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You had suggested using a program that could display all characters, so
i used serial port library in linux, i've used it earlier, it works. The
character was 'K' when i building once, the other time it was '\n'.

Author: Clifford Slocombe (clifford)
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Abhijeet Bokil wrote:
> See, by compiler i meant the entire toolchain, linker as well. Lets say
> thats my mistake. I'm NOT doubtful about the object code.
No you still entirely misunderstand me - the tool-chain being wrong is
the *least likely proposition. Thousands of developers use the GNU tools
every day. Your code or your build settings are at fault.

Abhijeet Bokil wrote:
> // Copy initialized data to its execution address in RAM
> // -----------------------------------------------------
> #ifdef ROM_RUN
>         ldr   r1,=_etext                // -> ROM data start
>         ldr   r2,=_data                 // -> data start
>         ldr   r3,=_edata                // -> end of data
> 1:      cmp   r2,r3                     // check if data to move
>         ldrlo r0,[r1],#4                // copy it
>         strlo r0,[r2],#4
>         blo   1b                        // loop until done
> #endif

> [...]
>
> I use the commands:
>
> arm-elf-gcc -g -c -O2 -mcpu=arm7tdmi filename.c -o filename.o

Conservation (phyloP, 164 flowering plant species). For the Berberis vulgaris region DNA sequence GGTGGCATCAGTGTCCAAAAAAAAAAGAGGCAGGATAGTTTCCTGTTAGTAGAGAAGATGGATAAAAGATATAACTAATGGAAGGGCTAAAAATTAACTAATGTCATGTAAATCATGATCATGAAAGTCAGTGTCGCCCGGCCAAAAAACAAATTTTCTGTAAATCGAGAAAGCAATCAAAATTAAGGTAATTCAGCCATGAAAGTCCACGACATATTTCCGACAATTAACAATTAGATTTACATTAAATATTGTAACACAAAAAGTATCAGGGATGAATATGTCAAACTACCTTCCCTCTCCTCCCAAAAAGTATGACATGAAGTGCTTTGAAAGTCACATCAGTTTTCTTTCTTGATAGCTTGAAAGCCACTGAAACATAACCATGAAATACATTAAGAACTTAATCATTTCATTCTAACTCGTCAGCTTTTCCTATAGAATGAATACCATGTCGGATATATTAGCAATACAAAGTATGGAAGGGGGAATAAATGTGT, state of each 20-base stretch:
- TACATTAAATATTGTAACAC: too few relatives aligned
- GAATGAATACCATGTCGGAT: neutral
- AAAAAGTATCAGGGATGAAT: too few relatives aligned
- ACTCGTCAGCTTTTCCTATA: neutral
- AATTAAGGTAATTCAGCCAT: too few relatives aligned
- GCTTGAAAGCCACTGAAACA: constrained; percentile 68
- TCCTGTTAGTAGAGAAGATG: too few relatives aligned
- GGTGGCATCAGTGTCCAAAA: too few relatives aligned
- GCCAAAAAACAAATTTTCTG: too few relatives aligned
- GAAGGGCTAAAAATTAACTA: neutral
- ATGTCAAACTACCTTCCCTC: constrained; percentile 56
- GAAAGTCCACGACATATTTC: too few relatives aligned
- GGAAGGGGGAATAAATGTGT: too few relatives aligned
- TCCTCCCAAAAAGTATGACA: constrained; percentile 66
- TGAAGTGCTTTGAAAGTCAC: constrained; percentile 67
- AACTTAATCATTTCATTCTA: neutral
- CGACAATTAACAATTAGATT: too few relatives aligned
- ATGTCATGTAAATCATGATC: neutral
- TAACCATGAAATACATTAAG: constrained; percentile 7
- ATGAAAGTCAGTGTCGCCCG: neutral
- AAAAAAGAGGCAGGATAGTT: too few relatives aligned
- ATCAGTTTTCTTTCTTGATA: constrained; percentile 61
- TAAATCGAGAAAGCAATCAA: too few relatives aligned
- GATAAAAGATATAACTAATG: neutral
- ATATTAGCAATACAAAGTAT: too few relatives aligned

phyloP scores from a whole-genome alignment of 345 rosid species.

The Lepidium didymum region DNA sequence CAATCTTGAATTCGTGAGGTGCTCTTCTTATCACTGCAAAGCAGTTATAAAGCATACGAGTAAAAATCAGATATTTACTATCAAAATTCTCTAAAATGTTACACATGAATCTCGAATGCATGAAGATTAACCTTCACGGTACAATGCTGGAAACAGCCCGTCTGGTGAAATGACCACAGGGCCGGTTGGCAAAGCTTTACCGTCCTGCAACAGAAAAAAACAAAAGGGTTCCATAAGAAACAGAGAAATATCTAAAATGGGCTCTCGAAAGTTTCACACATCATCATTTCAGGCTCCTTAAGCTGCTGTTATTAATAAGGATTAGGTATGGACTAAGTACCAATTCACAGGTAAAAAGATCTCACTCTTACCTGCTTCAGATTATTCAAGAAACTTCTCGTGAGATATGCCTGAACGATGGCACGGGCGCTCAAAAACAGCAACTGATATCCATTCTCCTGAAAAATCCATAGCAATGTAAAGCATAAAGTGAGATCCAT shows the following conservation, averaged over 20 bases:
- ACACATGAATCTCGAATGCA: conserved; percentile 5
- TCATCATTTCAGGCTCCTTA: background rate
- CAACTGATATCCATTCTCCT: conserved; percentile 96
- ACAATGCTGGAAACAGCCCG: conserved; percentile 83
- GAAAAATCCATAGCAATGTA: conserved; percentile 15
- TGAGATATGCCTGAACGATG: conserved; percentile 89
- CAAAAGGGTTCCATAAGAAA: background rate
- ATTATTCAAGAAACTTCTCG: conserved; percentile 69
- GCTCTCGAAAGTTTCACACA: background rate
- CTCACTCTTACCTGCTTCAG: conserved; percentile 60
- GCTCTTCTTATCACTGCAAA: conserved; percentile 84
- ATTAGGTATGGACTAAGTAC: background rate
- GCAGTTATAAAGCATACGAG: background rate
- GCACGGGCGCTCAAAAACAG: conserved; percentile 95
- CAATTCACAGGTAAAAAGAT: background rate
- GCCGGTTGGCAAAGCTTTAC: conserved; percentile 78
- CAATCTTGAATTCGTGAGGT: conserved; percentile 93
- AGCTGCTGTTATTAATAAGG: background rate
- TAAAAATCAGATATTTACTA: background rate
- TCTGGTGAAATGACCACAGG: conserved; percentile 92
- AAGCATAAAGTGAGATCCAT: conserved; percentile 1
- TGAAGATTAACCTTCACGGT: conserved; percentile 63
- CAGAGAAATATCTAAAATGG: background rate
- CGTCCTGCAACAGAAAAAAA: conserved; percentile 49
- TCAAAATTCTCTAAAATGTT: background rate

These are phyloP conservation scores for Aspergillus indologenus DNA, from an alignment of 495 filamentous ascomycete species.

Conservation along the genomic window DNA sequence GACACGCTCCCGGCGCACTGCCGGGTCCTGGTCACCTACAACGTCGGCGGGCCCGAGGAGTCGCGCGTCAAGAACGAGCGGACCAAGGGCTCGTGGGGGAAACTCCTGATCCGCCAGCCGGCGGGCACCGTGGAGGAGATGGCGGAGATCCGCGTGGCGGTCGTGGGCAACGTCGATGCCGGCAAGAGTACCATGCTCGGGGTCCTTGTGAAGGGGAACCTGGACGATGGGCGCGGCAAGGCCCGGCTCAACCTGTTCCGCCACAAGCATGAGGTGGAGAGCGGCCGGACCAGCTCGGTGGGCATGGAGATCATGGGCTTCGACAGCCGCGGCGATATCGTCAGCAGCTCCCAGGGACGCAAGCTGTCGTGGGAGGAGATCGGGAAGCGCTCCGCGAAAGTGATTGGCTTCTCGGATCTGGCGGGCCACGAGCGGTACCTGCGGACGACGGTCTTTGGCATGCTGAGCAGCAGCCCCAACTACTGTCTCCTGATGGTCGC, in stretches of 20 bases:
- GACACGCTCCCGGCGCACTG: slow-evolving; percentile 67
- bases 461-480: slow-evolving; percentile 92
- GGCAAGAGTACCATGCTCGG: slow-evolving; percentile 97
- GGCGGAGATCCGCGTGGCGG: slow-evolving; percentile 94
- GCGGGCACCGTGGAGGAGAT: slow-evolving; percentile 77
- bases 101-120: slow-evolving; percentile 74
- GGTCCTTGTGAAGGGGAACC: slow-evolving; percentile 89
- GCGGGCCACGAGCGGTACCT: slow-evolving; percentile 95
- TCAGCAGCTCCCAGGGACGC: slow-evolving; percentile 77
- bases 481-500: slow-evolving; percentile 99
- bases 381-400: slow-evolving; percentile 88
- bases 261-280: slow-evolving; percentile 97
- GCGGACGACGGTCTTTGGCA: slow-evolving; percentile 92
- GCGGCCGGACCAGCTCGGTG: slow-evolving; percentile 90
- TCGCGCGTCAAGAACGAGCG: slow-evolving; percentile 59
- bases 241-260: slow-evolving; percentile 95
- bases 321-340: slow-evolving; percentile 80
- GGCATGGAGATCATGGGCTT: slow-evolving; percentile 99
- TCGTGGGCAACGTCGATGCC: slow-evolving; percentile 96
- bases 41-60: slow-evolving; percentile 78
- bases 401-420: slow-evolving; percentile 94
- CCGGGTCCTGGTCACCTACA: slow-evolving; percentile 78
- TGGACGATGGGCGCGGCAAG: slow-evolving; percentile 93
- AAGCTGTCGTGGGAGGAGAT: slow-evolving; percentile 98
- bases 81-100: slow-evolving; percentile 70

> arm-elf-ld -g -M -T LPC2119-ROM.ld crt0.o filename.o -o filename.elf -L
> "C:\Program Files\WINARM\lib\gcc\arm-elf\4.1.1" -lgcc -lc
> arm-elf-objcopy -O ihex filename.elf filename.hex
>
Where is ROM_RUN defined? If it is not defined global and static data
will not be initialised.


Abhijeet Bokil wrote:
> You had suggested using a program that could display all characters, so
> i used serial port library in linux, i've used it earlier, it works. The
> character was 'K' when i building once, the other time it was '\n'.

In your original report you wrote:

> ...when i make the character global, nothing is sent.
Which is not what you are saying now. I wonder why you did not report
the change in findings earlier? This is why I asked you to check with a
more appropriate tool. I suspected a global initialisation problem from
the start and teh questions I asked were aimed at confirming this
suspicion. Ultimately had you use a debugger as I suggested, you could
have seen that the global variable had an incorrect value.

I would advise against using the same name for both global and local
variables (including parameters). The local will 'shadow' the global.
This can cause problems in a debugger if for example you set a watch on
the global variable when the local variable is in scope.


Clifford

Author: Abhijeet Bokil (xmonito)